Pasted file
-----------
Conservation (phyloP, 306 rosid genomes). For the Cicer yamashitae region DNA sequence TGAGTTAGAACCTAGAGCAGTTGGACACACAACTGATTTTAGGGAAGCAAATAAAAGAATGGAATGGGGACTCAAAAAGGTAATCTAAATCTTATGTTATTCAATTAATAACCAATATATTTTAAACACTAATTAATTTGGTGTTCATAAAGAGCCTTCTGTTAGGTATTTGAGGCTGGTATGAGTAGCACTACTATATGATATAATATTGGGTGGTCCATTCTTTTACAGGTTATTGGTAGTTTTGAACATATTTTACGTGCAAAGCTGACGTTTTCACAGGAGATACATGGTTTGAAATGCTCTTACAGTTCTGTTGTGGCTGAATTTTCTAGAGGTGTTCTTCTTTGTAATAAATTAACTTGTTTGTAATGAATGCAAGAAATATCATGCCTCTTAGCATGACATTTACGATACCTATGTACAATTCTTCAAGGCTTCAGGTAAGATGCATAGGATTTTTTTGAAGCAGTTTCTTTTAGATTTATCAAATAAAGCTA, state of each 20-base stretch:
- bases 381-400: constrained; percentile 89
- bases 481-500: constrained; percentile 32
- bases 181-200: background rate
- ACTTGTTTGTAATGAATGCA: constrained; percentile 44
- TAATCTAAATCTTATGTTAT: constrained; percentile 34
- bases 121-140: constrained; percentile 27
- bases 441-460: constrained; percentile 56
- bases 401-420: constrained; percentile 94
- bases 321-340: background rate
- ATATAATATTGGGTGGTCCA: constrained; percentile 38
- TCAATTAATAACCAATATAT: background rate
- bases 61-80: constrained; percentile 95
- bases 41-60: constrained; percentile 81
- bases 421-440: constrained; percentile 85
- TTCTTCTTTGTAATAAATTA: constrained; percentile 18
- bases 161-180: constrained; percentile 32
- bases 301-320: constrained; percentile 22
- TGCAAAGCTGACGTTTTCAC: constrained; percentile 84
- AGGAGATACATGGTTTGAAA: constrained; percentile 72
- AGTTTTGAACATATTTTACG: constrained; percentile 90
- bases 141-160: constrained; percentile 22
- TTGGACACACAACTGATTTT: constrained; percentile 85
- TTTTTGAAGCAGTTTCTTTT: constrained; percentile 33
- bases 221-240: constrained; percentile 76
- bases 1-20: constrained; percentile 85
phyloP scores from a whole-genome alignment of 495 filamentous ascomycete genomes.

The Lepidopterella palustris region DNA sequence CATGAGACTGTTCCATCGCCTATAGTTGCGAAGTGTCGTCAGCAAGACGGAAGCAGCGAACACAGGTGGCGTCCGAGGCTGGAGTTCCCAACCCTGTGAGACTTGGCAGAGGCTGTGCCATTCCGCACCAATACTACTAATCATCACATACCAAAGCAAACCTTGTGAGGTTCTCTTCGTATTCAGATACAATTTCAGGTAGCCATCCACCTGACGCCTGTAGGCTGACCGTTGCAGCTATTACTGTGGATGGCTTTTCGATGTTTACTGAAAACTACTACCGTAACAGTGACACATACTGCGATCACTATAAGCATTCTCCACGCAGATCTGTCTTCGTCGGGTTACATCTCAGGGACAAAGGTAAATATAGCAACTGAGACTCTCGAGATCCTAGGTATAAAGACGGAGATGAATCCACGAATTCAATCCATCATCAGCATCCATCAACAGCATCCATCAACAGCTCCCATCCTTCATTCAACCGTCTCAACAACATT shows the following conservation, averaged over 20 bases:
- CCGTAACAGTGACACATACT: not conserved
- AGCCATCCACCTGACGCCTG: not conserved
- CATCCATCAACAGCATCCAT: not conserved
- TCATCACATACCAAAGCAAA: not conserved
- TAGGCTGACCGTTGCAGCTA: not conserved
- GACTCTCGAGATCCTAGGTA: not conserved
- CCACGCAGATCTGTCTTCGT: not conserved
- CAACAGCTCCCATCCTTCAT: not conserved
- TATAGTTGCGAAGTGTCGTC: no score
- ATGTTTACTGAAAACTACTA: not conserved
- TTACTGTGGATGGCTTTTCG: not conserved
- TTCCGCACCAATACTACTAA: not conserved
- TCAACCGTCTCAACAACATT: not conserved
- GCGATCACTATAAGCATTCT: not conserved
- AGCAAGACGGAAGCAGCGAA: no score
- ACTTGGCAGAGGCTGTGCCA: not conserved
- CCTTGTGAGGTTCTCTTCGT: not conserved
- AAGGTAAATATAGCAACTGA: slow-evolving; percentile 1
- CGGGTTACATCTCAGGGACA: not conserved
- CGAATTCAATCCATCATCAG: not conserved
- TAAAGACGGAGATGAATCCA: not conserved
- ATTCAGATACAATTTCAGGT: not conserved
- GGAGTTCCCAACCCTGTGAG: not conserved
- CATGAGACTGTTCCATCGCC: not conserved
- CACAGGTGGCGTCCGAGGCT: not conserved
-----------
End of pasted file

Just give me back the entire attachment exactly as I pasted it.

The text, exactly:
Conservation (phyloP, 306 rosid genomes). For the Cicer yamashitae region DNA sequence TGAGTTAGAACCTAGAGCAGTTGGACACACAACTGATTTTAGGGAAGCAAATAAAAGAATGGAATGGGGACTCAAAAAGGTAATCTAAATCTTATGTTATTCAATTAATAACCAATATATTTTAAACACTAATTAATTTGGTGTTCATAAAGAGCCTTCTGTTAGGTATTTGAGGCTGGTATGAGTAGCACTACTATATGATATAATATTGGGTGGTCCATTCTTTTACAGGTTATTGGTAGTTTTGAACATATTTTACGTGCAAAGCTGACGTTTTCACAGGAGATACATGGTTTGAAATGCTCTTACAGTTCTGTTGTGGCTGAATTTTCTAGAGGTGTTCTTCTTTGTAATAAATTAACTTGTTTGTAATGAATGCAAGAAATATCATGCCTCTTAGCATGACATTTACGATACCTATGTACAATTCTTCAAGGCTTCAGGTAAGATGCATAGGATTTTTTTGAAGCAGTTTCTTTTAGATTTATCAAATAAAGCTA, state of each 20-base stretch:
- bases 381-400: constrained; percentile 89
- bases 481-500: constrained; percentile 32
- bases 181-200: background rate
- ACTTGTTTGTAATGAATGCA: constrained; percentile 44
- TAATCTAAATCTTATGTTAT: constrained; percentile 34
- bases 121-140: constrained; percentile 27
- bases 441-460: constrained; percentile 56
- bases 401-420: constrained; percentile 94
- bases 321-340: background rate
- ATATAATATTGGGTGGTCCA: constrained; percentile 38
- TCAATTAATAACCAATATAT: background rate
- bases 61-80: constrained; percentile 95
- bases 41-60: constrained; percentile 81
- bases 421-440: constrained; percentile 85
- TTCTTCTTTGTAATAAATTA: constrained; percentile 18
- bases 161-180: constrained; percentile 32
- bases 301-320: constrained; percentile 22
- TGCAAAGCTGACGTTTTCAC: constrained; percentile 84
- AGGAGATACATGGTTTGAAA: constrained; percentile 72
- AGTTTTGAACATATTTTACG: constrained; percentile 90
- bases 141-160: constrained; percentile 22
- TTGGACACACAACTGATTTT: constrained; percentile 85
- TTTTTGAAGCAGTTTCTTTT: constrained; percentile 33
- bases 221-240: constrained; percentile 76
- bases 1-20: constrained; percentile 85
phyloP scores from a whole-genome alignment of 495 filamentous ascomycete genomes.

The Lepidopterella palustris region DNA sequence CATGAGACTGTTCCATCGCCTATAGTTGCGAAGTGTCGTCAGCAAGACGGAAGCAGCGAACACAGGTGGCGTCCGAGGCTGGAGTTCCCAACCCTGTGAGACTTGGCAGAGGCTGTGCCATTCCGCACCAATACTACTAATCATCACATACCAAAGCAAACCTTGTGAGGTTCTCTTCGTATTCAGATACAATTTCAGGTAGCCATCCACCTGACGCCTGTAGGCTGACCGTTGCAGCTATTACTGTGGATGGCTTTTCGATGTTTACTGAAAACTACTACCGTAACAGTGACACATACTGCGATCACTATAAGCATTCTCCACGCAGATCTGTCTTCGTCGGGTTACATCTCAGGGACAAAGGTAAATATAGCAACTGAGACTCTCGAGATCCTAGGTATAAAGACGGAGATGAATCCACGAATTCAATCCATCATCAGCATCCATCAACAGCATCCATCAACAGCTCCCATCCTTCATTCAACCGTCTCAACAACATT shows the following conservation, averaged over 20 bases:
- CCGTAACAGTGACACATACT: not conserved
- AGCCATCCACCTGACGCCTG: not conserved
- CATCCATCAACAGCATCCAT: not conserved
- TCATCACATACCAAAGCAAA: not conserved
- TAGGCTGACCGTTGCAGCTA: not conserved
- GACTCTCGAGATCCTAGGTA: not conserved
- CCACGCAGATCTGTCTTCGT: not conserved
- CAACAGCTCCCATCCTTCAT: not conserved
- TATAGTTGCGAAGTGTCGTC: no score
- ATGTTTACTGAAAACTACTA: not conserved
- TTACTGTGGATGGCTTTTCG: not conserved
- TTCCGCACCAATACTACTAA: not conserved
- TCAACCGTCTCAACAACATT: not conserved
- GCGATCACTATAAGCATTCT: not conserved
- AGCAAGACGGAAGCAGCGAA: no score
- ACTTGGCAGAGGCTGTGCCA: not conserved
- CCTTGTGAGGTTCTCTTCGT: not conserved
- AAGGTAAATATAGCAACTGA: slow-evolving; percentile 1
- CGGGTTACATCTCAGGGACA: not conserved
- CGAATTCAATCCATCATCAG: not conserved
- TAAAGACGGAGATGAATCCA: not conserved
- ATTCAGATACAATTTCAGGT: not conserved
- GGAGTTCCCAACCCTGTGAG: not conserved
- CATGAGACTGTTCCATCGCC: not conserved
- CACAGGTGGCGTCCGAGGCT: not conserved